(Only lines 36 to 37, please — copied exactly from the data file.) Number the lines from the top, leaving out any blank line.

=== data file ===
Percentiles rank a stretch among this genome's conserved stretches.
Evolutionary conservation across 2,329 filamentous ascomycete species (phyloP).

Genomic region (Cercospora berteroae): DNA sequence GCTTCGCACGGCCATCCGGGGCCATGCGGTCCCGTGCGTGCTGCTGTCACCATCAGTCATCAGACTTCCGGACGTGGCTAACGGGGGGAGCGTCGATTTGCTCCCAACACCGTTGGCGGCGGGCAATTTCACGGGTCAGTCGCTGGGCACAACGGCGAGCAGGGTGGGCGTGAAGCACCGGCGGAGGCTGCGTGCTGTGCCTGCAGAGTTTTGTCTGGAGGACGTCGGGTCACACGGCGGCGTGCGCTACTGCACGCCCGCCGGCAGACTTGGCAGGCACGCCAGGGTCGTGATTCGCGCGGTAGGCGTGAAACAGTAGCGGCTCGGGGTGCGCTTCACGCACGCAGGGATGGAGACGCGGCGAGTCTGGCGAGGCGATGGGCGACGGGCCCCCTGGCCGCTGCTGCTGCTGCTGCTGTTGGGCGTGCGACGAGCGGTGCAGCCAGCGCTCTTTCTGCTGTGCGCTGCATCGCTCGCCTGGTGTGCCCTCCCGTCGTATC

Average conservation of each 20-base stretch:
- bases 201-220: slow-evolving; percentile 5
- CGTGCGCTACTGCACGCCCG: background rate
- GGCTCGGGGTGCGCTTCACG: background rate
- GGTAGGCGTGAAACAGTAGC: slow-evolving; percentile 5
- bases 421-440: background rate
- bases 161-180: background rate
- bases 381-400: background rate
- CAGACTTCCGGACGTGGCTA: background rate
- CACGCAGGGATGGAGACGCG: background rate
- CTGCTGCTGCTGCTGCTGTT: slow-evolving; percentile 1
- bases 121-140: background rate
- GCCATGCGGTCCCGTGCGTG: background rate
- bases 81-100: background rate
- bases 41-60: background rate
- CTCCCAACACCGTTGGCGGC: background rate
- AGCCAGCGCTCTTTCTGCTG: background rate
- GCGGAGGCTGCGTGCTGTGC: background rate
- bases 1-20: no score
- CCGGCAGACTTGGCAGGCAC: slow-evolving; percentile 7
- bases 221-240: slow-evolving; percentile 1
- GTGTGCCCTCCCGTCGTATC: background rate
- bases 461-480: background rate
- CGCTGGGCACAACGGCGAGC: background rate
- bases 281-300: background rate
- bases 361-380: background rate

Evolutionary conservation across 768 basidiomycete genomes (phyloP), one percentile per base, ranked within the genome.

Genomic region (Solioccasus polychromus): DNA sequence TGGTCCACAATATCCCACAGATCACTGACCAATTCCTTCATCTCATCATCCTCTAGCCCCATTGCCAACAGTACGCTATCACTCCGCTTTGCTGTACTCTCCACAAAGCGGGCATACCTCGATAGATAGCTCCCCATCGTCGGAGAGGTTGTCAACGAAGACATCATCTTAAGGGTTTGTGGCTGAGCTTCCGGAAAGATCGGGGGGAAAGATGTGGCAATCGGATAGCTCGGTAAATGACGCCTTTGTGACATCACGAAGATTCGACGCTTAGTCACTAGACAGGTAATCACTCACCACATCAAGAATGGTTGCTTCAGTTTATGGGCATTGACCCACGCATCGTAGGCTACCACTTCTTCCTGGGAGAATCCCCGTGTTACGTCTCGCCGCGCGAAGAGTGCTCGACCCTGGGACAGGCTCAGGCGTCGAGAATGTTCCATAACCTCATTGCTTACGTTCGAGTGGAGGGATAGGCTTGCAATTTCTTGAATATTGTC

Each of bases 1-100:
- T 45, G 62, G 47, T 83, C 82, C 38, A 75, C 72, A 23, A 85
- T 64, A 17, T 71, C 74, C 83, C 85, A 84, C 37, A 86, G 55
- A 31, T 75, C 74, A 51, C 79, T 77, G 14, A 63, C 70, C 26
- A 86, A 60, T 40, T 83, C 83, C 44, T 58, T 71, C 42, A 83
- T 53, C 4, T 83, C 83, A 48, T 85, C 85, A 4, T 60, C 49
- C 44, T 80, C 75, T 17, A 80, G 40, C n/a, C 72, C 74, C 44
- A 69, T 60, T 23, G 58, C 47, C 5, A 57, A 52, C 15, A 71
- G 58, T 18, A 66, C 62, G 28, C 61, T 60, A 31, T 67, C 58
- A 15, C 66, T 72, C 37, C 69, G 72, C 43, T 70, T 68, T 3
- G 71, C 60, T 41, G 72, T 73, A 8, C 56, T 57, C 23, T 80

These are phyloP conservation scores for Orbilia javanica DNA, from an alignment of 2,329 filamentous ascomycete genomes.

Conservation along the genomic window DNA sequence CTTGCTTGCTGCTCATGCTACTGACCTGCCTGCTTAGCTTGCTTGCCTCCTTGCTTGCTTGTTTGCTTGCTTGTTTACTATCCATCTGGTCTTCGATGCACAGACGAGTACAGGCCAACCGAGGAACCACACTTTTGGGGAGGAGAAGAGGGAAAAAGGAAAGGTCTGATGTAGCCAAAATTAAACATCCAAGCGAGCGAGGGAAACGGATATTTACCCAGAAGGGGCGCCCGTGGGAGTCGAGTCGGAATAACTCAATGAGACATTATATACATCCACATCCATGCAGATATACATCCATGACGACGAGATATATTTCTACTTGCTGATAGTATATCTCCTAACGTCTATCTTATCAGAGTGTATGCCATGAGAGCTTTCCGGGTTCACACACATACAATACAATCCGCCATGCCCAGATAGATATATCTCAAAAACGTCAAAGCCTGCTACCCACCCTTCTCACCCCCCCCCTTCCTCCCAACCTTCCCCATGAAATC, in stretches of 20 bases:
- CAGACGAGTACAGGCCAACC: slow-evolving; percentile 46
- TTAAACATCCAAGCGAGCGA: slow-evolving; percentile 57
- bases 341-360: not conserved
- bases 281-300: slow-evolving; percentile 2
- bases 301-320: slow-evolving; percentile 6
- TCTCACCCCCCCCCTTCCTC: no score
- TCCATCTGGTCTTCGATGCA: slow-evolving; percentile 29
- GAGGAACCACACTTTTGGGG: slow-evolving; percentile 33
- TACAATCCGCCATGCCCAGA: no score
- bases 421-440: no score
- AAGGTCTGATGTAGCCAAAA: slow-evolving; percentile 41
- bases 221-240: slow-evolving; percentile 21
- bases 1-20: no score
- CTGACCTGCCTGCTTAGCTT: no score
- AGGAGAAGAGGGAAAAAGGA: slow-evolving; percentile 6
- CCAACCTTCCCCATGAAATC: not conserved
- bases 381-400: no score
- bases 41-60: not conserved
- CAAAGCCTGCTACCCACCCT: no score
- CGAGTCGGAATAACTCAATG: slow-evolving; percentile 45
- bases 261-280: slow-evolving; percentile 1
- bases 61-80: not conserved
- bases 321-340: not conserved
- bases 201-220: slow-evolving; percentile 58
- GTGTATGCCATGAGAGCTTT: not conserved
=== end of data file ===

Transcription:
- A 86, A 60, T 40, T 83, C 83, C 44, T 58, T 71, C 42, A 83
- T 53, C 4, T 83, C 83, A 48, T 85, C 85, A 4, T 60, C 49